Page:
rooms, you will not need the capacity, or ability to weigh large
as well as small masses, offered by this triple-beam. I do not
have company names but I have seen in High Times advertise-
ments for small, Inexpensive scales which can weigh accu-
rately up to 30 grams.
Large borosilicate test tubes.
Of the twelve test tubes set aside six. These will be used
"as-is" with out matchin8. The other six need to be volumetri-
cally marked for the standard extraction volume of 20 milliliters.
To do this, simply fill up the 20 mil volumetric pipette with
water then add it to the test tube to be marked while standing
in the test tube holder. Then mark the bottom of the meniscus
with an indelible marking felt pen. Do the same with the other
five test tubes.
Cuvettes should be one centimeter ID, but because of varia-
tions in the extrusion Process for the tubes the ID differs
slightly. This irregularity in the internal diameter and the occa-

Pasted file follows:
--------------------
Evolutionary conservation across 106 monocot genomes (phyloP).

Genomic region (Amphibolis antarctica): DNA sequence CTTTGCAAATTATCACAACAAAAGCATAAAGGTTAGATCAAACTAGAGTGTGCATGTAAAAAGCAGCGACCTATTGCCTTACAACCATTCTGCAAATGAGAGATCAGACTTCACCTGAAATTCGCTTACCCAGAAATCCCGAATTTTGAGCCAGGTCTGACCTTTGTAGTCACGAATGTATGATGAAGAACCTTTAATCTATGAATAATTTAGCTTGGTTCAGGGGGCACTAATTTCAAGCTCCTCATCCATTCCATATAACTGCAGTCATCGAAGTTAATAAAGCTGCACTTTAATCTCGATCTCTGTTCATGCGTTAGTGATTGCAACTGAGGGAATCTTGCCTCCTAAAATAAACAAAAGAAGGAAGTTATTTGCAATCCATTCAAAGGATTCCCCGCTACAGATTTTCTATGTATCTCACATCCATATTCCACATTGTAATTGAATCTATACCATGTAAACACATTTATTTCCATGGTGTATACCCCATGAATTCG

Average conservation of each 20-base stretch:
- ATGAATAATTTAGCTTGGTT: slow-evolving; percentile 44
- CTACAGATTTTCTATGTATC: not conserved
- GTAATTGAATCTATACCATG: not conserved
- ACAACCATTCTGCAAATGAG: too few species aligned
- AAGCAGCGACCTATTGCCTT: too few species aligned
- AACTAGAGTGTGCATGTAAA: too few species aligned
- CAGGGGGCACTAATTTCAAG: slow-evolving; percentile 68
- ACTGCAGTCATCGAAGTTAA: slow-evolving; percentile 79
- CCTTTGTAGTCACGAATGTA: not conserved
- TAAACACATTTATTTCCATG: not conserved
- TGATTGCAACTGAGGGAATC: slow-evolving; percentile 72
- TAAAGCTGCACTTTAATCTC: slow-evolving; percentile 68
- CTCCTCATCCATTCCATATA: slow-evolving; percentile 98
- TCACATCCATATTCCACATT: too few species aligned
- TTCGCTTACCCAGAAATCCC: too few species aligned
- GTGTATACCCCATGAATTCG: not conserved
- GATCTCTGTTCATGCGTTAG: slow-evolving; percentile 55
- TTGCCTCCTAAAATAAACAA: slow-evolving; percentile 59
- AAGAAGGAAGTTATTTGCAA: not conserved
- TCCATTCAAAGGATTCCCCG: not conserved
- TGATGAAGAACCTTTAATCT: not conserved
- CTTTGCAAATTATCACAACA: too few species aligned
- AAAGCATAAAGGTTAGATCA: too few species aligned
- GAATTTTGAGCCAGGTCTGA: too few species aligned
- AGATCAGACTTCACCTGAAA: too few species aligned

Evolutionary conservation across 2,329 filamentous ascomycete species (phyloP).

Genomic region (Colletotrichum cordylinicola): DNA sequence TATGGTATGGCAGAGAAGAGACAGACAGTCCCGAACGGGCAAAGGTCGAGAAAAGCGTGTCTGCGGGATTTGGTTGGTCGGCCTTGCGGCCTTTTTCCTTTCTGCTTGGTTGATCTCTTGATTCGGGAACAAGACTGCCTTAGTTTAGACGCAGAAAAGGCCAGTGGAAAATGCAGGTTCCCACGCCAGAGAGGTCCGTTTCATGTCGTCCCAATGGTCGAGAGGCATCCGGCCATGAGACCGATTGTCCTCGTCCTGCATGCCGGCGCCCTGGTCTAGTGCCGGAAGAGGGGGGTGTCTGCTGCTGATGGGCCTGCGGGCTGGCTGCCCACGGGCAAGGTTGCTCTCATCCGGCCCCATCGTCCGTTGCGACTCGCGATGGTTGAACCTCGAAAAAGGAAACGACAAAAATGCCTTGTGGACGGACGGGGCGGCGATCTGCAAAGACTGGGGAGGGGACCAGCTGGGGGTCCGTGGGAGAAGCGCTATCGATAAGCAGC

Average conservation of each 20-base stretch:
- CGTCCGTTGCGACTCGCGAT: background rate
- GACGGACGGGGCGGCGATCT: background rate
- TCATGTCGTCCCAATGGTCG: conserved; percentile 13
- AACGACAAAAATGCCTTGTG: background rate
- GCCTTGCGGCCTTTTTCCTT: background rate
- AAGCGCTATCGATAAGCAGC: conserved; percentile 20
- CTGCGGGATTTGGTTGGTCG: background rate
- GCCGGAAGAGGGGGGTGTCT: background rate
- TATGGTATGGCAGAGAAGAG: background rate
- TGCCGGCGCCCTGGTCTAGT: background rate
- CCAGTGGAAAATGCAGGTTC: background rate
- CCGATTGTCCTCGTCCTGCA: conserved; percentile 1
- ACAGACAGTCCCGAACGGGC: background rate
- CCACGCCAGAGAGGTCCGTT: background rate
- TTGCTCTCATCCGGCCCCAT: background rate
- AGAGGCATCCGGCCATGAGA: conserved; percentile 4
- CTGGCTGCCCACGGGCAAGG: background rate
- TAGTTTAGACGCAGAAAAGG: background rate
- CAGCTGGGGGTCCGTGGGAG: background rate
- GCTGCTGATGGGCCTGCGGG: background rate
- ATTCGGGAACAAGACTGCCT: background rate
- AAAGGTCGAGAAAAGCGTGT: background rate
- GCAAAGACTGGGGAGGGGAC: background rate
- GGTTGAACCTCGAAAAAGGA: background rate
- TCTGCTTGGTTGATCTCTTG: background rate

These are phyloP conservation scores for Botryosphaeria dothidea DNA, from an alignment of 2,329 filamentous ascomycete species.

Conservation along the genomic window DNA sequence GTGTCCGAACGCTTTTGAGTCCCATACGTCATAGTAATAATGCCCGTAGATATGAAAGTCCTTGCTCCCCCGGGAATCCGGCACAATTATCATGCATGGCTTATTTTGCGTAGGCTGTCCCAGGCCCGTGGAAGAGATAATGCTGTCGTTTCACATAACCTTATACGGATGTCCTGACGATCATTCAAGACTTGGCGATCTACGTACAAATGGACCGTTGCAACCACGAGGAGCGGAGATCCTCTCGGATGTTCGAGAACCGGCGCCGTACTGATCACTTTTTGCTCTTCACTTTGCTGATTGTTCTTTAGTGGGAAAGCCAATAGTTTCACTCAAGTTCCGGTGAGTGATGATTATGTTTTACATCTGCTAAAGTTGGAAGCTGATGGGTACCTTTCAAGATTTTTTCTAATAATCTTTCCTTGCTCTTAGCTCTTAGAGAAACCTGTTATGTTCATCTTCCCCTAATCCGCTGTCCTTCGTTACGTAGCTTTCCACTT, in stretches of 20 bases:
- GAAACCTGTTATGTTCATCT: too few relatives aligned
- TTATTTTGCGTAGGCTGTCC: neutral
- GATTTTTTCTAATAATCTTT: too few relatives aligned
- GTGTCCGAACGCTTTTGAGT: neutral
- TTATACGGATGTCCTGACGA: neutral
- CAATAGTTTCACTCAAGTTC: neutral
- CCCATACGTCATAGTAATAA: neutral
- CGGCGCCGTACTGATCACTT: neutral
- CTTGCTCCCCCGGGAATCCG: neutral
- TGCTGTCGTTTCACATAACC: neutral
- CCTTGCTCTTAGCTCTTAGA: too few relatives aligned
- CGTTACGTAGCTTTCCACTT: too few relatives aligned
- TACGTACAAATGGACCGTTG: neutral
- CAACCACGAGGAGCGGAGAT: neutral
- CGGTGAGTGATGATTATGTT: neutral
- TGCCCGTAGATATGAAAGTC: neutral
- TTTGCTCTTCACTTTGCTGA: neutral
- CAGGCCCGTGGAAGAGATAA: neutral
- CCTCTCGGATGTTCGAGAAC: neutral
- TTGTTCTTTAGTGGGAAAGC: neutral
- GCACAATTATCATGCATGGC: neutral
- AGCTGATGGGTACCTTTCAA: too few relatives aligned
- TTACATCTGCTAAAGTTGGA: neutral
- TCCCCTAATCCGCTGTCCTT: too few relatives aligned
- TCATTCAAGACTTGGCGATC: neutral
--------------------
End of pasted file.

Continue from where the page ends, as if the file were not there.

sional streaks or variations in the thickness in the glass walls of
the tubes will result in cuvette-to-cuvette differences in the
amount of light from the colorimeter filter passing through the
cuvette and solution. This variation can be as much as five per-
cent transmittance. To increase test-to-test precision, some of
the manufacturers of the colorimeters mentioned above offer
matched cuvettes as an option. Matched cuvettes have been
selected so that the amount of light which is absorbed by the
walls of the cuvette is essentially the same from cuvette to
cuvette. For the price it is usually easier to buy them. If you
have to prepare matched cuvettes follow this procedure:
1) 13 mm OD culture tubes will have a nominal ID of 10
mm. Buy at least a couple of dozen.
2) Chose several and fill them with water. Insert them into
your colorimeter and set the wavelength to 570 nm or as near
as your filter will allow.
3) Set the meter to an arbitrary mid-meter position. Then
slowly rotate the cuvette. Notice the variation as you rotate the
cuvette the full 360 degrees. Choose the culture tube with the
4) Continue with another set of a few cuvettes and keep
selecting the least variable cuvette until you have six to ten
5) Now match the cuvettes by making an arbitrary mark
with nail polish or airplane enamel on the open lip of a cuvette
such that this mark can be used to align the cuvette in its